While the sheriff’s officers waited “for Brady to calm down,” the junior officer went into the trailer “to make sure the boys had something to eat,” despite the fact that the primary goal of the welfare check – to ensure that the boys had supervision – had been met. When the officers returned to the patrol car, Brady apologized for his initial hostility, and they released him from the car and the cuffs. Then Brady’s mother arrived, back from her trip, and the officers explained why they were there and departed.

That night, the junior officer opened a report describing the welfare check, but omitting the incident with Brady.

Brady had bruised a rib in his fall on the rock, and the next day he and his mother filed a complaint at the sheriff’s office.

Finally, four days later, the junior officer completed his report, claiming that Brady had “charged up the stairs at him in a threatening manner” and he feared imminent physical harm, and the department filed a criminal charge of assault.

In the trial, the only witnesses to the incident were the two officers and Brady. The boys had been inside the trailer and only came to the windows after they heard the men crashing to the ground. But the officers’ testimony was vague and conflicting. Neither could remember precise dates or times, and the sargeant admitted under defense examination that when he thought Brady was “charging” the junior officer, Brady could equally likely have been trying to get into the trailer to make sure the boys were okay. During the incident, both officers had recorders on their belts which they had failed to turn on, so there was no objective evidence of the exchange between the three men.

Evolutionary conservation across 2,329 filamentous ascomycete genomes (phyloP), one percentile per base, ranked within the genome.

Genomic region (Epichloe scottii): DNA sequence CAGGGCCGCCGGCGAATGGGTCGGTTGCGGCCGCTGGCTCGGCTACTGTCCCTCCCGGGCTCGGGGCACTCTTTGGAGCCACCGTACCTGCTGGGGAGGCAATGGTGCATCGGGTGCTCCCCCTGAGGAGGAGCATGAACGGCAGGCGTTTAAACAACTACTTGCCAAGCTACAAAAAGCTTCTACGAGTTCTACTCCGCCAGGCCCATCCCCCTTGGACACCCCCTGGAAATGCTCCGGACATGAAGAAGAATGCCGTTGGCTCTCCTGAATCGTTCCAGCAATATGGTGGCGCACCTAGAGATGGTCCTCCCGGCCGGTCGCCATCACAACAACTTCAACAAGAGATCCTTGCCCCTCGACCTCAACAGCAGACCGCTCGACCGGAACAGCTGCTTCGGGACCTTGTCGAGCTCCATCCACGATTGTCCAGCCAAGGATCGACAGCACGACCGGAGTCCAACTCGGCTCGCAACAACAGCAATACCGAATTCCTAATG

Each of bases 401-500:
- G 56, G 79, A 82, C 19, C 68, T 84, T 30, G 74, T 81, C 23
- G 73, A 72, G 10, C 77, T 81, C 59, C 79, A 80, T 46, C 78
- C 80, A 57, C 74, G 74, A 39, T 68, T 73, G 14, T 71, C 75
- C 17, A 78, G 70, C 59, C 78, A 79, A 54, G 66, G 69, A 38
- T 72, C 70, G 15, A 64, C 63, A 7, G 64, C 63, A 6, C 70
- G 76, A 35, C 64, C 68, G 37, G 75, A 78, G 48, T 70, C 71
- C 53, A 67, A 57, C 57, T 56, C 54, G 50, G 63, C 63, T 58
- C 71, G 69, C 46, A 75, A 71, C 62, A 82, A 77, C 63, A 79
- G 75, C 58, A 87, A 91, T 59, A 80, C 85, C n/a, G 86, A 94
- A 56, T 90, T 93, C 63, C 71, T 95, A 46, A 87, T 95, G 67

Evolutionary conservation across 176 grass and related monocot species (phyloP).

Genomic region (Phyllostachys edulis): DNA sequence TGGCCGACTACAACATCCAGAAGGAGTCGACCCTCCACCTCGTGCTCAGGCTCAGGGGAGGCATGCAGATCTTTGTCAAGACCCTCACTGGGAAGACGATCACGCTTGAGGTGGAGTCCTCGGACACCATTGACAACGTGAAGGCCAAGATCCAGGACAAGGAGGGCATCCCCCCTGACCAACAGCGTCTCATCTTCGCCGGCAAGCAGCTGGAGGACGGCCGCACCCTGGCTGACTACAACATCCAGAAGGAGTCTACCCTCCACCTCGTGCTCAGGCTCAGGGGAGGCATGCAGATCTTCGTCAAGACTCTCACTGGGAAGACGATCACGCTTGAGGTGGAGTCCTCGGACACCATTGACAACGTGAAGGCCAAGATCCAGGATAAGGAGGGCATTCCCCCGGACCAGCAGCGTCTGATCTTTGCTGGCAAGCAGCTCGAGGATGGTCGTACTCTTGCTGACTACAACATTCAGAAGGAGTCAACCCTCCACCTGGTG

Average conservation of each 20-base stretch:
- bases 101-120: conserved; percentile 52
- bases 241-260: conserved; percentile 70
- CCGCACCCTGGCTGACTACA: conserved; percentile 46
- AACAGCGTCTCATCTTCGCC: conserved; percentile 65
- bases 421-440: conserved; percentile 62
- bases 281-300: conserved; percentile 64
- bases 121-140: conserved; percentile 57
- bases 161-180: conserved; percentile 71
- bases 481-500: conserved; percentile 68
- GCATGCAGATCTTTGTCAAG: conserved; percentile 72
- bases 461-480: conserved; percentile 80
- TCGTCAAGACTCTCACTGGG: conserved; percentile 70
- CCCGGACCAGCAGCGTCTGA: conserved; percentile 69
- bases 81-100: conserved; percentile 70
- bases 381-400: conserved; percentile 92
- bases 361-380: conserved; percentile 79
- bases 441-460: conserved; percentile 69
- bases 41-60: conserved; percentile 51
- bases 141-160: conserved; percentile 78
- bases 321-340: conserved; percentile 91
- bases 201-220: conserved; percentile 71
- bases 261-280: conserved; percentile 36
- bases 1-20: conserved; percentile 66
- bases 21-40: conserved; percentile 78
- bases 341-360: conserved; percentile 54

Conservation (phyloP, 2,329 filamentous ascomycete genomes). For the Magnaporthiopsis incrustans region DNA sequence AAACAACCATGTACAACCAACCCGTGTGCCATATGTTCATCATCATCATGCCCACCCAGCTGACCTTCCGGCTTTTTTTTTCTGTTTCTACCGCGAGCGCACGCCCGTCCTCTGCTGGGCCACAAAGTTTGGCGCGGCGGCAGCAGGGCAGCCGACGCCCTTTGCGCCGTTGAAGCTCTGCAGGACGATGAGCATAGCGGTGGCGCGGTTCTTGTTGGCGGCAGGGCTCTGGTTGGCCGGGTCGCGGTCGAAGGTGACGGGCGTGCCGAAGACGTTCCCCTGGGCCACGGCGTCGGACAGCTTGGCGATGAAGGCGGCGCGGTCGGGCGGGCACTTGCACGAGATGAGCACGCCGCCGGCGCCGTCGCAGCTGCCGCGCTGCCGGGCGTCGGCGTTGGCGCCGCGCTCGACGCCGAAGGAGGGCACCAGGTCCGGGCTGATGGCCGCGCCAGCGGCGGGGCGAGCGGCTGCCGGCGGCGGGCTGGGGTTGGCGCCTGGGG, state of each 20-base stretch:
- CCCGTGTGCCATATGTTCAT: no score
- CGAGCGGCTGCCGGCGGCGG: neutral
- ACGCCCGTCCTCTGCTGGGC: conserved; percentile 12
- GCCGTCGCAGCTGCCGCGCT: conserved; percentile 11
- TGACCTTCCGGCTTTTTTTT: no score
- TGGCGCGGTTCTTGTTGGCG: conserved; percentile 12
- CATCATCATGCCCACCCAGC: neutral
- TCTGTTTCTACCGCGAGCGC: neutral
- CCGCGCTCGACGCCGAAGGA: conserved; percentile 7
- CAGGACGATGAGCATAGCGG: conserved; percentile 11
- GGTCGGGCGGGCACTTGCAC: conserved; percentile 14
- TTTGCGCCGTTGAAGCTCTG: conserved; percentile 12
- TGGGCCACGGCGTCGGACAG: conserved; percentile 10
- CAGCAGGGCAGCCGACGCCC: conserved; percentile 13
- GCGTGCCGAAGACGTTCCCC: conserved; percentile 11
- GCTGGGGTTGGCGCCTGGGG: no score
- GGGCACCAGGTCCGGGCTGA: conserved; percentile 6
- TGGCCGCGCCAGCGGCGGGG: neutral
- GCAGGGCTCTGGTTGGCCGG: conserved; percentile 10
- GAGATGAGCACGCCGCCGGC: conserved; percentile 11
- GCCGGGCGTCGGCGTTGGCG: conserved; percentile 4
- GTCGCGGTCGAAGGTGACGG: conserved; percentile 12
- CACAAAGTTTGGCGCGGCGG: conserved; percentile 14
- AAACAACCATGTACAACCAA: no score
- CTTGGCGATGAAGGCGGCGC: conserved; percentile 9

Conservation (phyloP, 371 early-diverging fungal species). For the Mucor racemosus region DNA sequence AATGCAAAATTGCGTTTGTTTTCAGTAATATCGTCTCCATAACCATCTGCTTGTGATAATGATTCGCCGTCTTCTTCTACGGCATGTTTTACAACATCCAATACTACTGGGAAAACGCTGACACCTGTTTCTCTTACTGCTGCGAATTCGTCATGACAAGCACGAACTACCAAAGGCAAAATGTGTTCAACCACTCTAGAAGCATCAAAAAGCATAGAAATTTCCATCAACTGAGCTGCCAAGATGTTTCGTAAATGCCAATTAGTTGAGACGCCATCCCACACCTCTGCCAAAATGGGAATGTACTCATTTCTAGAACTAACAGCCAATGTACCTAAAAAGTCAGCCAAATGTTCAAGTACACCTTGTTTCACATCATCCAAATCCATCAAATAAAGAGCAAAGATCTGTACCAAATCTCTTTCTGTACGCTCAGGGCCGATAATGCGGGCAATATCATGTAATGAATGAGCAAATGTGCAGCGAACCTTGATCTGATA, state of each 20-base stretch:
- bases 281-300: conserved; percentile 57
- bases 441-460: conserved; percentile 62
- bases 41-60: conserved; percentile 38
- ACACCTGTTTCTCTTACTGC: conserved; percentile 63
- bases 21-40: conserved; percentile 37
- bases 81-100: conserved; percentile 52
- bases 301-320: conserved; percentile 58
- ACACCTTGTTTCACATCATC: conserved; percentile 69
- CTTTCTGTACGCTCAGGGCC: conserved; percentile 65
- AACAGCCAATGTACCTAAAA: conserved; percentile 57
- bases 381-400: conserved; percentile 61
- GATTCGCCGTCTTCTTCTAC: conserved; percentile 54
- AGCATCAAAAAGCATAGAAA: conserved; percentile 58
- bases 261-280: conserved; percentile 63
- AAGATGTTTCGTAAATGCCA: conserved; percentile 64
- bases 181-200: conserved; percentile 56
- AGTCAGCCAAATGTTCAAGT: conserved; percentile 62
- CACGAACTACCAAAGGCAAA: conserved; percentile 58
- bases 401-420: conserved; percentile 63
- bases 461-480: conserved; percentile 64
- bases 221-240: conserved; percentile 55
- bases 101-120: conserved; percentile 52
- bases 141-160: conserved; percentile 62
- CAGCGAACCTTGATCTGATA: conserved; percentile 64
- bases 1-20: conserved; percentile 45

Both the boys and their mother were brought in as witnesses for the defense. It was clear the boys idolized Brady, and they both seemed like good boys, but it also became clear that Brady’s younger brother had been coached by his elders on what to say, so their testimony didn’t do us any good. The mother was nervous, flustered and inarticulate, her voice seemingly ravaged by cigarettes, whiskey, or worse, so she couldn’t do much good either.